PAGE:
NHSC and Title VII: Part of the solution?

The National Health Services Corp. (NHSC) awards scholarships and student loan repayment to individuals enrolled or accepted into certain health profession degree programs, including osteopathic and allopathic students, who agree to serve in NHSC-approved sites in high-need urban, rural, and frontier communities across the nation upon graduation and completion of their training. Title VII of the Public Health Services Act (Title VII) provides scholarships and loan repayment to minority students and students who agree to work in medically underserved areas for 3 years.

These programs are vital to the growth of primary medical care, and, in the case of the NHSC, to providing care in underserved areas, according to Cain. “Research consistently shows that students attending medical schools receiving Title VII grants for departments of family medicine are more likely to go into primary care and to serve in underserved areas,” he says. “NHSC is equally vital to growing the primary care physician workforce and helping ensure that people in underserved areas get the care they need.”

Despite this year’s increase in medical students choosing primary care, anecdotal evidence shows that students are still apprehensive of becoming PCPs due to high levels of student loan debt coupled with lower payments for the medical services that PCPs provide.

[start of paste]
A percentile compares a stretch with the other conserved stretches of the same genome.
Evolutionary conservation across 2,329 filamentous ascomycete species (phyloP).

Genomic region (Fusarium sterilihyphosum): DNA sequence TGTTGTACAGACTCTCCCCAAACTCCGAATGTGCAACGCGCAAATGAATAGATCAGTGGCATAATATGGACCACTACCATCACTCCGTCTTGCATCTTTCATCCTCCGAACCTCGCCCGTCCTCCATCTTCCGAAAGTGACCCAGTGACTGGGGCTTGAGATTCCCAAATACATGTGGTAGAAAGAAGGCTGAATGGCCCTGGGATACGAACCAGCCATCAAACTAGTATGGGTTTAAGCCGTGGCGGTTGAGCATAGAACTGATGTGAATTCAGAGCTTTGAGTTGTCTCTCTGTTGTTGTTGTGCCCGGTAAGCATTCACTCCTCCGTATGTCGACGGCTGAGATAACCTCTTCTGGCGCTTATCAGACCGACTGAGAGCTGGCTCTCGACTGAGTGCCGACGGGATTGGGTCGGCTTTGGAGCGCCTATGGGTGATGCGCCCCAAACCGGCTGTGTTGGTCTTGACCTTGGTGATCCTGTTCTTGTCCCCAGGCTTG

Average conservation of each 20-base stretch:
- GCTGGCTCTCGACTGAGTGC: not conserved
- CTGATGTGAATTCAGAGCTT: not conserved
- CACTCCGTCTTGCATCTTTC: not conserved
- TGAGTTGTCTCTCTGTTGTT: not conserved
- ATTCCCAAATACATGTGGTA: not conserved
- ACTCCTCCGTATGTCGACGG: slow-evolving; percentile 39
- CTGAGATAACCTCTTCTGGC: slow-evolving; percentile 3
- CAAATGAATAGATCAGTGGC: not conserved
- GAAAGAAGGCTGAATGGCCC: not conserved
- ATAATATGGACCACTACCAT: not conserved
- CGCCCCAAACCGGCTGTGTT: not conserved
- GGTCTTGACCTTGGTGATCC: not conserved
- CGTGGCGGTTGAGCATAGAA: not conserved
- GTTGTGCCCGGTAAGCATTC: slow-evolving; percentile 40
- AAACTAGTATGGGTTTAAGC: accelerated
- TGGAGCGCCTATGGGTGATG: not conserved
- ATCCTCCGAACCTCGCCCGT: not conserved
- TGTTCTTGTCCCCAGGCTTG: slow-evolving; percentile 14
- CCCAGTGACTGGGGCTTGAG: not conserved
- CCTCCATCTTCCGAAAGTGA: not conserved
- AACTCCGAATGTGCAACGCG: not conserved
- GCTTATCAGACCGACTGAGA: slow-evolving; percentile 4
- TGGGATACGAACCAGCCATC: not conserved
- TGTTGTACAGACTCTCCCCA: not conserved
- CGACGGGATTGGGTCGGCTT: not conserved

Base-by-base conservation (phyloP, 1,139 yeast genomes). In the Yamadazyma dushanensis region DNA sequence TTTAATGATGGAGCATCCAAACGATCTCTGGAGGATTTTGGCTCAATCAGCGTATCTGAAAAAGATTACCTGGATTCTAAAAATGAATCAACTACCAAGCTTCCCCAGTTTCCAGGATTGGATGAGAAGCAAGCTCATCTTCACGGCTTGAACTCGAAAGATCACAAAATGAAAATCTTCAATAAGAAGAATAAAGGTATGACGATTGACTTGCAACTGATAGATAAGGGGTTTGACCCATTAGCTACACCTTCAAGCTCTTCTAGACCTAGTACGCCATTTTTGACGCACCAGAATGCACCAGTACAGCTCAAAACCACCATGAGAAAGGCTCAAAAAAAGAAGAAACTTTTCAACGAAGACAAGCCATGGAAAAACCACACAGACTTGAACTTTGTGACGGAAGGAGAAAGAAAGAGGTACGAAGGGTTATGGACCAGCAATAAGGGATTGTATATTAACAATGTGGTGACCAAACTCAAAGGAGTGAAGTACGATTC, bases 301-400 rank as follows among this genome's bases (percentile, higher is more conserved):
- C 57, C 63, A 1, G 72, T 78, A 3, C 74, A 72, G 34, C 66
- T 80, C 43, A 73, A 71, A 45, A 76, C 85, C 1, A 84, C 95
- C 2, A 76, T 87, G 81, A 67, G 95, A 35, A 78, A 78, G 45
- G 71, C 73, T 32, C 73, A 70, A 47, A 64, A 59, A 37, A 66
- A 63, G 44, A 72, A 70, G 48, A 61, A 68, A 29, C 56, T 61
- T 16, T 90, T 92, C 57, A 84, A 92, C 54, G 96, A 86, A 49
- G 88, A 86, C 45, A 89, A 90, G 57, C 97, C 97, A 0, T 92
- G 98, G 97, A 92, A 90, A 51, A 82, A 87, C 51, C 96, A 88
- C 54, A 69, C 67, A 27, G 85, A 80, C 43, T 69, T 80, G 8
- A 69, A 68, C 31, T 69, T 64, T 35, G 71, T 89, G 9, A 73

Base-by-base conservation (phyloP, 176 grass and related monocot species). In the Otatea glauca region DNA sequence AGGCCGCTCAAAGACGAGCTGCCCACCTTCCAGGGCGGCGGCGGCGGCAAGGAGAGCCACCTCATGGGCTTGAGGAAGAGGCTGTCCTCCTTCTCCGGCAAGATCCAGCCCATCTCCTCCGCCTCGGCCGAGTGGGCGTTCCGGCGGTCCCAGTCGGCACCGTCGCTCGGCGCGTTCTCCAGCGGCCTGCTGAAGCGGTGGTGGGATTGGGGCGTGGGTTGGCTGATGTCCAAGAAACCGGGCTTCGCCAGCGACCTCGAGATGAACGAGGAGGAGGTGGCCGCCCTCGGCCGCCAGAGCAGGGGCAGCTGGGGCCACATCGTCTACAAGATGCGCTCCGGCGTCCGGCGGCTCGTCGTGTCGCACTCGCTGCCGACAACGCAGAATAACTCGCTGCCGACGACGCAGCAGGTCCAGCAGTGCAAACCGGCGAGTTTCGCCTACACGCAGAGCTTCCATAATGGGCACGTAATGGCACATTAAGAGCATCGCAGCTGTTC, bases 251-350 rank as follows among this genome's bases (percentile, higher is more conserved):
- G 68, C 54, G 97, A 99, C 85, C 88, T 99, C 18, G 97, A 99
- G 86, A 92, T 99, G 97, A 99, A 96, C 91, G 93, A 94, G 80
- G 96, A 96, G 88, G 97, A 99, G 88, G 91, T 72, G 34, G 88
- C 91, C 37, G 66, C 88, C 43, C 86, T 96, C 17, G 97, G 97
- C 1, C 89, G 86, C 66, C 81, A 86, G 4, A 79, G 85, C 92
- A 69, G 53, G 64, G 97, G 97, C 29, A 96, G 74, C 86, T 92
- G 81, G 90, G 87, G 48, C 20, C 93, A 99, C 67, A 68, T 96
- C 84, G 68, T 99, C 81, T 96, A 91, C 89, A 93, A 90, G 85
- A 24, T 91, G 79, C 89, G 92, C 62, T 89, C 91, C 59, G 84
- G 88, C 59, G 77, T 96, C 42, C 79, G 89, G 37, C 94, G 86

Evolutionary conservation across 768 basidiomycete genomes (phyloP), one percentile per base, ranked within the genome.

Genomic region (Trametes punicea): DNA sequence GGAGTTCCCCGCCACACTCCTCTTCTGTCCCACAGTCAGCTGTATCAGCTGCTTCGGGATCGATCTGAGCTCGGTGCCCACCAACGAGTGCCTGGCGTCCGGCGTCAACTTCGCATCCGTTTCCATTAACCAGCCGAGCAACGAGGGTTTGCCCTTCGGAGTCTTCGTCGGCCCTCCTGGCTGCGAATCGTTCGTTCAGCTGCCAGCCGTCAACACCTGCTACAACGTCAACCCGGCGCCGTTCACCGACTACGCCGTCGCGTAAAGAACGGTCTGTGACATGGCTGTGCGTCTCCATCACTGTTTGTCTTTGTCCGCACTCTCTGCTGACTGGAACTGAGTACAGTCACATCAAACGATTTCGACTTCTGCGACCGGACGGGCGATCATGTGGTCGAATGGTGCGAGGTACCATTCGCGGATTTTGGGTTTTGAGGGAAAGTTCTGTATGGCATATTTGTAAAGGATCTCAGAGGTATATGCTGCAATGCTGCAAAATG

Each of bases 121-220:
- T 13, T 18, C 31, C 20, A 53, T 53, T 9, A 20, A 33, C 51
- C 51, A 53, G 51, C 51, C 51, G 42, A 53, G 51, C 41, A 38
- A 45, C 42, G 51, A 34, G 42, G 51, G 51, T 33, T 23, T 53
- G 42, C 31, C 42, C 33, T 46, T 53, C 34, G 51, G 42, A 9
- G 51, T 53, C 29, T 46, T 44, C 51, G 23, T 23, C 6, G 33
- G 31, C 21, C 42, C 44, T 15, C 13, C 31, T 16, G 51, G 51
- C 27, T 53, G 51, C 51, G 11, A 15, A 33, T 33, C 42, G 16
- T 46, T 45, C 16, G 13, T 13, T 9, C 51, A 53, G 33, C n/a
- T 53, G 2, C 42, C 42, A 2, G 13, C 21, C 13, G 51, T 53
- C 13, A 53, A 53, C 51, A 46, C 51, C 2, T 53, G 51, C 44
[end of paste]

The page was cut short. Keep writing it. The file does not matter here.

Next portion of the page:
Both the NHSC and Title VII address this dilemma, according to the AOA’s Stowers.

“Physicians who participate in these programs also are more likely than other medical school graduates to continue practicing in medically underserved communities. Unfortunately, these programs are temporary,” Stowers says. “Congress should seek to extend, expand, or make them permanent. The AOA supports efforts to maintain and expand each of those programs to encourage medical students to train and practice in primary care, as well as in rural and medically underserved areas.”

What Rasouli calls “relatively modest” federal investment in the NHSC and the Title VII programs yields tremendous dividends in shaping the healthcare workforce. Chronic underfunding of these programs, however, undermines the efforts to mitigate such challenges facing the workforce, she says.